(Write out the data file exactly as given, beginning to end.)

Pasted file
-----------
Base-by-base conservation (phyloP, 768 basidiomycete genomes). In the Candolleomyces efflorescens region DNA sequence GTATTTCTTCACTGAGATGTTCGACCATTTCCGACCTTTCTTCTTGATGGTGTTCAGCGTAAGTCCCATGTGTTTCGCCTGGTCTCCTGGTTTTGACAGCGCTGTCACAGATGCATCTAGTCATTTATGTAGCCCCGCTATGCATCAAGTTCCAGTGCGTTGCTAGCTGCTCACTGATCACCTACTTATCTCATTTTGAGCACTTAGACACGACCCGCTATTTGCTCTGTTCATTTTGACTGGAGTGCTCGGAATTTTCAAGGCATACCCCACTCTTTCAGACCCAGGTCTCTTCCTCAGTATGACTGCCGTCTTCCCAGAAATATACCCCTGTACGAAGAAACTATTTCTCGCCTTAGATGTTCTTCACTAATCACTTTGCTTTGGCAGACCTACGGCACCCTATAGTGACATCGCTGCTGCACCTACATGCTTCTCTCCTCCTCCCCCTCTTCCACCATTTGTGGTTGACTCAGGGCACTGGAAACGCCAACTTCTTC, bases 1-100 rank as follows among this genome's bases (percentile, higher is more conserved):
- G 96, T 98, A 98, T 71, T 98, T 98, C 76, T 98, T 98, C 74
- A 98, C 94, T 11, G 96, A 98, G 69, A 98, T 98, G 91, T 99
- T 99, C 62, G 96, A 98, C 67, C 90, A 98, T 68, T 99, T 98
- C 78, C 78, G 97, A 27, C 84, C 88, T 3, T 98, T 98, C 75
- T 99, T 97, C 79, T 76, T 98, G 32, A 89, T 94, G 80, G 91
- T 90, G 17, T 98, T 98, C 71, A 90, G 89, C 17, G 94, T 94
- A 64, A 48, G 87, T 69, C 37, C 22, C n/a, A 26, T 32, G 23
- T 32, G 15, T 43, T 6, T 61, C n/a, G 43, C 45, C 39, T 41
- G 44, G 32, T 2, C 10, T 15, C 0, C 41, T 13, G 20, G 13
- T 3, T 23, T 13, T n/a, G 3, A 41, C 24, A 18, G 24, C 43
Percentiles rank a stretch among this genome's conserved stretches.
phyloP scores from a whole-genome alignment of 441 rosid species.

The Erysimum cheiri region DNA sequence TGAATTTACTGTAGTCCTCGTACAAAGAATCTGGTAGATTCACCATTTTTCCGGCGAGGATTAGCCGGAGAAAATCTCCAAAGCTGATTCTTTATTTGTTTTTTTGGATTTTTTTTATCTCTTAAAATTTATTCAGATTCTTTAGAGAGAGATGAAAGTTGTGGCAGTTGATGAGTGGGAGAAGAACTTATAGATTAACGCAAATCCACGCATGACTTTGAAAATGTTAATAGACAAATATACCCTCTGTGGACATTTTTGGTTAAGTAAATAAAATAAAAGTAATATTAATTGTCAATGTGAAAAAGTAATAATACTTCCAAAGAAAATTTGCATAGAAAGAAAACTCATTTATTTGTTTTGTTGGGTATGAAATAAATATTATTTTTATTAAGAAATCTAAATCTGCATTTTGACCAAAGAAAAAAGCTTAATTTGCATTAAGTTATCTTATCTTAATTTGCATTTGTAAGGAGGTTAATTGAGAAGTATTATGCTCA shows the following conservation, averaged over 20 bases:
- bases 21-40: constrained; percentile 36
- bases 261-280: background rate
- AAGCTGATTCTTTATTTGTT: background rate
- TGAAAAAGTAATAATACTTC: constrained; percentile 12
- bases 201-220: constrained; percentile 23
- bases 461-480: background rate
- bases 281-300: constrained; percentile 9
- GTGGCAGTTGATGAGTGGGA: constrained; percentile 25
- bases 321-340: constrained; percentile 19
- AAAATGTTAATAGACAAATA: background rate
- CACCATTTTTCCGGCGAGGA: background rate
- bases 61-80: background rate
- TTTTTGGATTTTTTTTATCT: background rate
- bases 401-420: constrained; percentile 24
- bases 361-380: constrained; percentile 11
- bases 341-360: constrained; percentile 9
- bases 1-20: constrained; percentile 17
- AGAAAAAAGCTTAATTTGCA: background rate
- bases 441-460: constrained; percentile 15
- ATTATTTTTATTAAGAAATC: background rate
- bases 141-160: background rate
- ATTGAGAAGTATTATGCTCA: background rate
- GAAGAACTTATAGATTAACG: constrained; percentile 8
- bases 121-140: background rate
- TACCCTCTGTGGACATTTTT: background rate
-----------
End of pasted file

Base-by-base conservation (phyloP, 768 basidiomycete genomes). In the Candolleomyces efflorescens region DNA sequence GTATTTCTTCACTGAGATGTTCGACCATTTCCGACCTTTCTTCTTGATGGTGTTCAGCGTAAGTCCCATGTGTTTCGCCTGGTCTCCTGGTTTTGACAGCGCTGTCACAGATGCATCTAGTCATTTATGTAGCCCCGCTATGCATCAAGTTCCAGTGCGTTGCTAGCTGCTCACTGATCACCTACTTATCTCATTTTGAGCACTTAGACACGACCCGCTATTTGCTCTGTTCATTTTGACTGGAGTGCTCGGAATTTTCAAGGCATACCCCACTCTTTCAGACCCAGGTCTCTTCCTCAGTATGACTGCCGTCTTCCCAGAAATATACCCCTGTACGAAGAAACTATTTCTCGCCTTAGATGTTCTTCACTAATCACTTTGCTTTGGCAGACCTACGGCACCCTATAGTGACATCGCTGCTGCACCTACATGCTTCTCTCCTCCTCCCCCTCTTCCACCATTTGTGGTTGACTCAGGGCACTGGAAACGCCAACTTCTTC, bases 1-100 rank as follows among this genome's bases (percentile, higher is more conserved):
- G 96, T 98, A 98, T 71, T 98, T 98, C 76, T 98, T 98, C 74
- A 98, C 94, T 11, G 96, A 98, G 69, A 98, T 98, G 91, T 99
- T 99, C 62, G 96, A 98, C 67, C 90, A 98, T 68, T 99, T 98
- C 78, C 78, G 97, A 27, C 84, C 88, T 3, T 98, T 98, C 75
- T 99, T 97, C 79, T 76, T 98, G 32, A 89, T 94, G 80, G 91
- T 90, G 17, T 98, T 98, C 71, A 90, G 89, C 17, G 94, T 94
- A 64, A 48, G 87, T 69, C 37, C 22, C n/a, A 26, T 32, G 23
- T 32, G 15, T 43, T 6, T 61, C n/a, G 43, C 45, C 39, T 41
- G 44, G 32, T 2, C 10, T 15, C 0, C 41, T 13, G 20, G 13
- T 3, T 23, T 13, T n/a, G 3, A 41, C 24, A 18, G 24, C 43
Percentiles rank a stretch among this genome's conserved stretches.
phyloP scores from a whole-genome alignment of 441 rosid species.

The Erysimum cheiri region DNA sequence TGAATTTACTGTAGTCCTCGTACAAAGAATCTGGTAGATTCACCATTTTTCCGGCGAGGATTAGCCGGAGAAAATCTCCAAAGCTGATTCTTTATTTGTTTTTTTGGATTTTTTTTATCTCTTAAAATTTATTCAGATTCTTTAGAGAGAGATGAAAGTTGTGGCAGTTGATGAGTGGGAGAAGAACTTATAGATTAACGCAAATCCACGCATGACTTTGAAAATGTTAATAGACAAATATACCCTCTGTGGACATTTTTGGTTAAGTAAATAAAATAAAAGTAATATTAATTGTCAATGTGAAAAAGTAATAATACTTCCAAAGAAAATTTGCATAGAAAGAAAACTCATTTATTTGTTTTGTTGGGTATGAAATAAATATTATTTTTATTAAGAAATCTAAATCTGCATTTTGACCAAAGAAAAAAGCTTAATTTGCATTAAGTTATCTTATCTTAATTTGCATTTGTAAGGAGGTTAATTGAGAAGTATTATGCTCA shows the following conservation, averaged over 20 bases:
- bases 21-40: constrained; percentile 36
- bases 261-280: background rate
- AAGCTGATTCTTTATTTGTT: background rate
- TGAAAAAGTAATAATACTTC: constrained; percentile 12
- bases 201-220: constrained; percentile 23
- bases 461-480: background rate
- bases 281-300: constrained; percentile 9
- GTGGCAGTTGATGAGTGGGA: constrained; percentile 25
- bases 321-340: constrained; percentile 19
- AAAATGTTAATAGACAAATA: background rate
- CACCATTTTTCCGGCGAGGA: background rate
- bases 61-80: background rate
- TTTTTGGATTTTTTTTATCT: background rate
- bases 401-420: constrained; percentile 24
- bases 361-380: constrained; percentile 11
- bases 341-360: constrained; percentile 9
- bases 1-20: constrained; percentile 17
- AGAAAAAAGCTTAATTTGCA: background rate
- bases 441-460: constrained; percentile 15
- ATTATTTTTATTAAGAAATC: background rate
- bases 141-160: background rate
- ATTGAGAAGTATTATGCTCA: background rate
- GAAGAACTTATAGATTAACG: constrained; percentile 8
- bases 121-140: background rate
- TACCCTCTGTGGACATTTTT: background rate